In mid-September, the parents of two children killed at Marjory Stoneman Douglas High School criticized a number of public agencies for failing to give them access to public records, such as meeting minutes, e-mails and police training exercise information related to the shooting.
They called into question Florida's "Sunshine Law," designed to guarantee that the public has access to the public records of governmental bodies in Florida.
The law gives citizens the basic right to access to any discussion of public business between two or more members of boards, commissions and other governing bodies of state and local governmental agencies.
On Tuesday, South Florida residents can learn about their right to access public records at an event at Broward College's Bailey Hall, hosted by the First Amendment Foundation. It will feature Dave Barry and Carl Hiaasen, two of South Florida's most well-known journalists, and will be introduced by the Sun Sentinel's Rosemary O'Hara and moderated by WLRN's Tom Hudson.
Barbara Peterson, the president of the First Amendment Foundation, joined Sundial Monday.
WLRN: What makes Florida's Sunshine Law unique compared to other states?
Peterson: We have one of the oldest laws in the country. Our public records law codified in 1909 and our open meetings law was enacted in 1968. We are one of only six states in the country that have a specific constitutional right of access to the records and meetings of our government. And what is really important, in Florida a custodian of public records can deny your public records request or the school board can deny your participation in a school board meeting only if they have specific statutory authority. Only the legislature can create exceptions to our law, which means there's no balancing of interest by local or state government.
Let's look at Sunshine Law cases that are in play right now. Let's start with Parkland. The press, parents and others have asked for different information from the school district and from the sheriff on the parkland shooting. According to the law, how much information are the citizens allowed to have access to?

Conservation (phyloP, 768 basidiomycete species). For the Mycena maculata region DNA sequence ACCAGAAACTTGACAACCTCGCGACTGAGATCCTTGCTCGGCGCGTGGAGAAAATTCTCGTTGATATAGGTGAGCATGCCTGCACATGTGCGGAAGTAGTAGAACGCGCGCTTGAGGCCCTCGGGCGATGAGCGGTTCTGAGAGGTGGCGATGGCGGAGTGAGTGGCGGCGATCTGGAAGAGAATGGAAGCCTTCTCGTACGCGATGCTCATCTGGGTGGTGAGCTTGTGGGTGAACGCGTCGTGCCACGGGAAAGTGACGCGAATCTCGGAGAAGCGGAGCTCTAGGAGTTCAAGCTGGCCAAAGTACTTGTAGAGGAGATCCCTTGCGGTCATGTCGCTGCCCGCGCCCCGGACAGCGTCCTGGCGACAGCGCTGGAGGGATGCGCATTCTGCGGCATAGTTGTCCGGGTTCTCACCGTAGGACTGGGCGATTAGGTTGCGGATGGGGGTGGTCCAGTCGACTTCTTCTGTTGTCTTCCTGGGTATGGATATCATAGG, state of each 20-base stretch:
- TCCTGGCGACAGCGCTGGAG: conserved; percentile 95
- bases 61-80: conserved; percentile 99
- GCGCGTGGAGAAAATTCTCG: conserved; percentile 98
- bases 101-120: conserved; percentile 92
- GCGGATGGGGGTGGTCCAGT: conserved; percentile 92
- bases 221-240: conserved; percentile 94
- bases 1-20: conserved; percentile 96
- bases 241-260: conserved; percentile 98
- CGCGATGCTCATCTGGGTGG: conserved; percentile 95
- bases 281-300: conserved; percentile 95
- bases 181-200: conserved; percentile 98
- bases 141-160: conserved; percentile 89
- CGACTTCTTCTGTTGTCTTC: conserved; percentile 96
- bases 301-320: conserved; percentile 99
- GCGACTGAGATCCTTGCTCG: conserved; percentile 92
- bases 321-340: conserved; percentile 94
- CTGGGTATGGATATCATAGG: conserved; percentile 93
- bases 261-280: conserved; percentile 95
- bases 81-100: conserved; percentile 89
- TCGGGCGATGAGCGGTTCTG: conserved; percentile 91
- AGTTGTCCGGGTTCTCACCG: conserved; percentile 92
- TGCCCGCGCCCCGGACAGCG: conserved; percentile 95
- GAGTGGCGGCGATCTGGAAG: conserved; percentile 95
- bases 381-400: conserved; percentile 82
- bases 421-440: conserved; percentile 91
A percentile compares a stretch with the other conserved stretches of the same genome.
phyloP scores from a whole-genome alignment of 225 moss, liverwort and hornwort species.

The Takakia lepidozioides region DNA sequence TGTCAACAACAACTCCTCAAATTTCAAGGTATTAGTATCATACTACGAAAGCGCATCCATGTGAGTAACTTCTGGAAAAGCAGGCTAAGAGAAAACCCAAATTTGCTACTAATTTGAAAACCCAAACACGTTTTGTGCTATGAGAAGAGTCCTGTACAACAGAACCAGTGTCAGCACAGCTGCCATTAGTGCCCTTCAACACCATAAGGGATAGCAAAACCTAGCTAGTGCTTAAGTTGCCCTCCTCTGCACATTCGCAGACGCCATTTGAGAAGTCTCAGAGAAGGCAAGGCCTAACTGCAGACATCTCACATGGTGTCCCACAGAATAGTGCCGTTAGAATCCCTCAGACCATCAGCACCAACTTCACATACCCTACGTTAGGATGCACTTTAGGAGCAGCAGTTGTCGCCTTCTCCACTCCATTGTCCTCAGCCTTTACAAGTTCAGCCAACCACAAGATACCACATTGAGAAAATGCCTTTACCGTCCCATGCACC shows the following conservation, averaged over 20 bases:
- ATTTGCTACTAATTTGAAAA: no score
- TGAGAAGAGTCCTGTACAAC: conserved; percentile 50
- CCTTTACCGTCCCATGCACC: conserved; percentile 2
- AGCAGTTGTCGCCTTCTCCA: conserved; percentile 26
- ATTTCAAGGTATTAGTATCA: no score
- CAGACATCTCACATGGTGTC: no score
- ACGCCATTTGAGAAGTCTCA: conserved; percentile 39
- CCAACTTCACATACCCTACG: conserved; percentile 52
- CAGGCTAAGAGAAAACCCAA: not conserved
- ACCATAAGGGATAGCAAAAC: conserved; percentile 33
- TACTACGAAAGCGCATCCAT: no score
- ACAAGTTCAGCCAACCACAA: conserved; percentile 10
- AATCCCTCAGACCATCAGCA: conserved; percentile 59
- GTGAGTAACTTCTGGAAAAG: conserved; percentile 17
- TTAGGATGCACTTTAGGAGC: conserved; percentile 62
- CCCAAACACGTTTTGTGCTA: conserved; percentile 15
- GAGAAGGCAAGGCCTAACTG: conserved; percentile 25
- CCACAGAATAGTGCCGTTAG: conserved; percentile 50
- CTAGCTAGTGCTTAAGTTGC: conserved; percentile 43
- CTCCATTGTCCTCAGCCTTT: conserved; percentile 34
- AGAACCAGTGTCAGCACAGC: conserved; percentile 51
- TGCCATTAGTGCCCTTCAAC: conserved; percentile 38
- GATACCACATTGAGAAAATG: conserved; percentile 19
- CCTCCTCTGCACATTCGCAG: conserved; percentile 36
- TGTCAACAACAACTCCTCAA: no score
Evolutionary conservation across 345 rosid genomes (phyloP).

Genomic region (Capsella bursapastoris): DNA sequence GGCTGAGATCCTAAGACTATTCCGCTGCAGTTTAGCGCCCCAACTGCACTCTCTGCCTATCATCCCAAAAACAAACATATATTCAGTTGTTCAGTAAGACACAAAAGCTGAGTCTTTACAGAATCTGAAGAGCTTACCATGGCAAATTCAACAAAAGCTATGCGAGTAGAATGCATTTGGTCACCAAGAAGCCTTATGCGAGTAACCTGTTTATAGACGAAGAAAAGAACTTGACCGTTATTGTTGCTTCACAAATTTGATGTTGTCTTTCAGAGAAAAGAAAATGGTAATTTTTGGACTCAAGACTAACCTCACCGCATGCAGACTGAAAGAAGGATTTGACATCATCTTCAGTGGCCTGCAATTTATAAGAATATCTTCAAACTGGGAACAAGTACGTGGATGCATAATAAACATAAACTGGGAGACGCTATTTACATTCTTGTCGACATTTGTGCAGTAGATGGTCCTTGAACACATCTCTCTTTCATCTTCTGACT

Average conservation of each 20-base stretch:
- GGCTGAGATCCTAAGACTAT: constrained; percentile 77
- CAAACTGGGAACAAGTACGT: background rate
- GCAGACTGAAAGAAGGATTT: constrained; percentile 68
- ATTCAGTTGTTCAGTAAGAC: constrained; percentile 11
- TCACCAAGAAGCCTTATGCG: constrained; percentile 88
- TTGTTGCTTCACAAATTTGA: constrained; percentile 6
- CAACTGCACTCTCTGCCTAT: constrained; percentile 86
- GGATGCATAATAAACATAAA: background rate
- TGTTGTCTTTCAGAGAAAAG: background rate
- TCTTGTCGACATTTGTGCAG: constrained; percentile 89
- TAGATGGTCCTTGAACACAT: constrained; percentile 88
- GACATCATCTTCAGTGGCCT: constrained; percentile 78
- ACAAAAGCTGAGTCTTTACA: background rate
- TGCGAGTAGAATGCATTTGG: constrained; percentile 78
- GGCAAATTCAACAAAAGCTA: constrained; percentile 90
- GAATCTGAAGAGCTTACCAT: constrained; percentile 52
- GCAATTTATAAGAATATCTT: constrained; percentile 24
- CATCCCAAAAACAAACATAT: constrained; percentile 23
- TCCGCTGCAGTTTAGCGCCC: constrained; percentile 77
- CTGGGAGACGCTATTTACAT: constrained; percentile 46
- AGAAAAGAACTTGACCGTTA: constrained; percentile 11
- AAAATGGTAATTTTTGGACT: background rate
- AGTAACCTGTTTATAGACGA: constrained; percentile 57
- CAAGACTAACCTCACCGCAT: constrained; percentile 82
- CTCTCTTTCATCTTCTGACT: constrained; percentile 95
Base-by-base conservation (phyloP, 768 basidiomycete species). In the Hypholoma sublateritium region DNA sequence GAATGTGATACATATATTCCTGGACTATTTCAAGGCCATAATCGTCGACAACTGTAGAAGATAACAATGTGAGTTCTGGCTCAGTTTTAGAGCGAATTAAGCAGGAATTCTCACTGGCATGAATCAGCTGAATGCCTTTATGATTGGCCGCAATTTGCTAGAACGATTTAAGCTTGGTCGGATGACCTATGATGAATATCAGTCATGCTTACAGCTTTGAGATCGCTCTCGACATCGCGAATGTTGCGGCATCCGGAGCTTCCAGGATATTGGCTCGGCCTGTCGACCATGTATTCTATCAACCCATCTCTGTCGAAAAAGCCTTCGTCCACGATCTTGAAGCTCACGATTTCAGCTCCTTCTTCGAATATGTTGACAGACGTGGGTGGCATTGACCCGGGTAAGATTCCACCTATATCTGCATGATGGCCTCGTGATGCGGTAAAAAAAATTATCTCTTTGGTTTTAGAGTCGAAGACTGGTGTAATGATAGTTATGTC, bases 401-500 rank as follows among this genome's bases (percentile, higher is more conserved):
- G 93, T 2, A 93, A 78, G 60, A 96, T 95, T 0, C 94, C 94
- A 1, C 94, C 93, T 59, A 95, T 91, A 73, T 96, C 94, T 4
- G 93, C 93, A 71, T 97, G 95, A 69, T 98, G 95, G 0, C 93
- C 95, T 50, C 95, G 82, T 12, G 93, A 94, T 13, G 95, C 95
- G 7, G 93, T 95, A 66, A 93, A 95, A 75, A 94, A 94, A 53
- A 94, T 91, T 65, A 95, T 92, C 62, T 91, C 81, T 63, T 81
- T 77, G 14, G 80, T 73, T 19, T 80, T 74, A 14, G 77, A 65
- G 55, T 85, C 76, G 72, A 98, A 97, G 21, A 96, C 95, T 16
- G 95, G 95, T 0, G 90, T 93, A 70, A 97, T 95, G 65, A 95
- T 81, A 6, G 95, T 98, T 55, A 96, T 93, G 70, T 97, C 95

There's quite a bit actually. Any investigations of investigative records into the shooting, to the shooter, the people, the law enforcement officers and their reaction to the shooting, investigative records both internal investigations and criminal investigations those records are exempt from disclosure but only so long as the investigation is active. Once the investigation is closed, most of those records will become subject to public disclosure.
One of the big issues right after the shooting was the reaction of law enforcement. There were allegations between law enforcement agencies that some did their jobs better than others and there was the allegation that the school resource officer had not engaged the shooter. How do we as the public make sense? Who's telling us the truth? A group of media organizations and the First Amendment Foundation went to court and asked for access to the external security video that showed where the law enforcement officers were and when they were there. This was objective evidence and that allowed us to say 'Okay, you need to be held accountable because you didn't respond appropriately.' That's the point of our laws - to be able to oversee our government and hold it accountable. And the Parkland case where we were able to get security video is the importance of access to government information.